As any long-suffering fan of a New York football team knows all too well, the stadia that they have exclusively played in for what is now a 40th consecutive year have been erected on land in the swamp lands of New Jersey, There have been an awful lot of punch lines and urban myths about exactly what–or who–may have gone into the process of cement mixing and the selection of the companies responsible for building both MetLife Stadium and its Giants Stadium predecessor, but what is undeniable is that land it was built upon is, as the infallible Wikipedia refers to it, the site of large landfills and decades of environmental abuse.
Never was that more obvious than last night.
Amidst a steady downpour that dampened the festive mood of the season opener for the New York Football Giants even during the 9/11-themed pre-game festivities, and even as a healthy and financially satisfied Daniel Jones and Saquon Barkley lined up as teammates under center as they began their 2023 season in the hopes of a repeat run to the playoffs, which 2022 shockingly culiminated in, and before a national NBC Sunday Night Football audience that apparently drove the downloading and subscriptions of Peacock in cities were satellite TV customers of Nexstar and Hearst-owned affiliates were currently off the air in separate contract disputes against DIRECTV and Dish Netwok, respectively, the night got gloomier still quickly, and deterirorated from there.
As NJ.com’s Darryl Slater mournfully though accurately reported last night:
The 2023 Giants, brimming with hope after last season’s magic, wilted on national TV against the Cowboys — a pathetic Week 1 egg laying of epic proportions.
The Giants’ 40-0 loss showed they still can’t beat the Cowboys. It showed how large the gap remains between the Giants and the NFC East’s two best teams, Philadelphia and Dallas. And it showed, ultimately, that the Giants are not yet a legit contender. Not even close.
Make no mistake: The Giants didn’t just lose Sunday. They got their teeth kicked in.
How bad was it? Well, The Associated Press gave some initial details:
The Dallas Cowboys have not only put some distance between themselves and the New York Giants in the NFC East, they showed Sunday night they are going to be a contender for more than a division title.
If they play this way all season, owner Jerry Jones might have a championship contender again,
And Charean Williams of PRO FOOTBALL TALK joined the fray with these kind of observations:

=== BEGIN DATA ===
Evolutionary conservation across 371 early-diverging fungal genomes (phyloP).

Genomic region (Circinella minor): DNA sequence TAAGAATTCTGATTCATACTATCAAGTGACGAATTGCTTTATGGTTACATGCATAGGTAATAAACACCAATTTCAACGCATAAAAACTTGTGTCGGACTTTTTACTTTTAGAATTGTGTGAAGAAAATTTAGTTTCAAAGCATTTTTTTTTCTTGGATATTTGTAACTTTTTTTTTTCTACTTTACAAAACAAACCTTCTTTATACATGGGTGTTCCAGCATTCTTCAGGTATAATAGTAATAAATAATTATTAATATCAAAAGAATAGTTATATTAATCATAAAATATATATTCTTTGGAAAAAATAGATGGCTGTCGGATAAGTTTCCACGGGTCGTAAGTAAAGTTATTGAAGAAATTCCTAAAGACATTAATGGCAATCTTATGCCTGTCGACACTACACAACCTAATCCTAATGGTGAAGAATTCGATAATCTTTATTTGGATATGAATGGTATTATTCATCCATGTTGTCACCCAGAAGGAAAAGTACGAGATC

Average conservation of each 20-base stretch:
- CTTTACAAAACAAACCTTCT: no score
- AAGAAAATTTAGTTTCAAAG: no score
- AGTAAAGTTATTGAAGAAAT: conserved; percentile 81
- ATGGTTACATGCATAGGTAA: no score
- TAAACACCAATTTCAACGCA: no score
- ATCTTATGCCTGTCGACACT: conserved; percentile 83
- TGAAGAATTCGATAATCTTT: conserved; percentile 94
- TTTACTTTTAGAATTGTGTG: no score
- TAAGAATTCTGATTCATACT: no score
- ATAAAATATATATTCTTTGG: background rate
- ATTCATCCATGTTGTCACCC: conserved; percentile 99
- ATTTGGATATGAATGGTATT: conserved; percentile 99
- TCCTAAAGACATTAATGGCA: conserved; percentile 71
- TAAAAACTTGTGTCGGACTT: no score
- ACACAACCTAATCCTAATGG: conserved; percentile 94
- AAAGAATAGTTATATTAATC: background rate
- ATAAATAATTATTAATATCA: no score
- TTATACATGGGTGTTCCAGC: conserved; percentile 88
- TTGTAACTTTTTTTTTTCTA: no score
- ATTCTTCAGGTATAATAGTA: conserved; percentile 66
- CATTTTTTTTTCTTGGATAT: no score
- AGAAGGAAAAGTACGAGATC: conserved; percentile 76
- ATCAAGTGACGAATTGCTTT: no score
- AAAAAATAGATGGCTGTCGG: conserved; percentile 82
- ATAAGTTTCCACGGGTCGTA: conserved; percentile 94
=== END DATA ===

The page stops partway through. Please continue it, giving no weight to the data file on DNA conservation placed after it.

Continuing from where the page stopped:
Sometimes you’re the bug, and sometimes you are the windshield. The Giants were the bug, and the Cowboys were the windshield on Sunday Night Football.
The Cowboys annihilated, humiliated and frustrated the Giants from start to finish. They won 40-0 on a rainy night at the Meadowlands in one of the most lopsided season-opening games in NFL history.
The Steelers’ 43-0 victory over the Browns in 1999 in the Browns’ return to Cleveland was the last time a team won by a wider margin on opening day.
And on FAN NATION’s Cowboys-supportive blog, Jonathan Alfano and Mike Fisher weighed in with this:
The Cowboys certainly played like a championship was on the line with a 40-0 drubbing of their NFC East rivals on “Sunday Night Football.” This game marks the Cowboys’ largest victory over the Giants since 1966, when they won 52-7 in Dallas.
For the record, that 1966 team finished 1-12-1, which, to date, is the worst all-time single-season record in Giants’ history. At the moment, the qualifier to date is necessary. Those ’66 Giants at least scored 263 points (though they gave up a franchise-record 501). And that team at least tied their season opener (a 34-34 standoff in Pittsburgh that, incredibly, reflected only the sixth most points allowed in the 14-game season).
All of this gave even more context to the kind of sobering anecdotes and afterthoughts that Jersey-based Slater added in his story:
Daniel Jones rolled right and flung the ball, desperately trying to connect with Darren Waller. Instead, late in a soggy first half of disconnections and comical ineptitude, Stephon Gilmore scooped up Jones’ low pass before it could hit the turf. The game was over at halftime, when the Giants were down 26-0 — and got loudly booed off the field. By midway through the third quarter, most of the Giants fans had bailed to beat traffic.
You know things are pretty terrible when people actually WANT to get back into traffic on roads that traverse a swamp on a rainy night in Jersey.
Here I was, actually lamenting about how I would torture myself with trying to justify money I really don’t have to subscribe to Sunday Ticket via YouTube TV. The current $439 price point and inability to offer monthly installments that DIRECTV puts even that discounted offer far beyond my means. With the Jints and Jets both on national TV this week, I punted my decision a week.
If nothing else, last night’s performance made my decision a whole lot easier.
I became a Giants fan the year after they went 1-12-1. when Fran Tarkenton rode into town with fanfare and propelled them to .500. I got swept up in the relative hype and hoopla, even as the Jets and Joe Namath began their far more meteoric rise to respectability that a year later resulted in their only World’s Championship to date. Their latest savior, Aaron Rodgers, will lead them tonight with similar fanfare into battle with a golden opportunity to fully take over the zeitgeist and mood of New York football fans.
Aaron, it’s up to you and your fellow HARD KNOCKS co-stars to even try and get me to reconsider eschewing things like bills and food to pony up to You Tube (incidentally, Google, it wouldn’t hurt you to consider some sort of installment plan for hardship cases like me).
As for you Giants–well, let’s just say your swamp needs draining a lot more than some others’.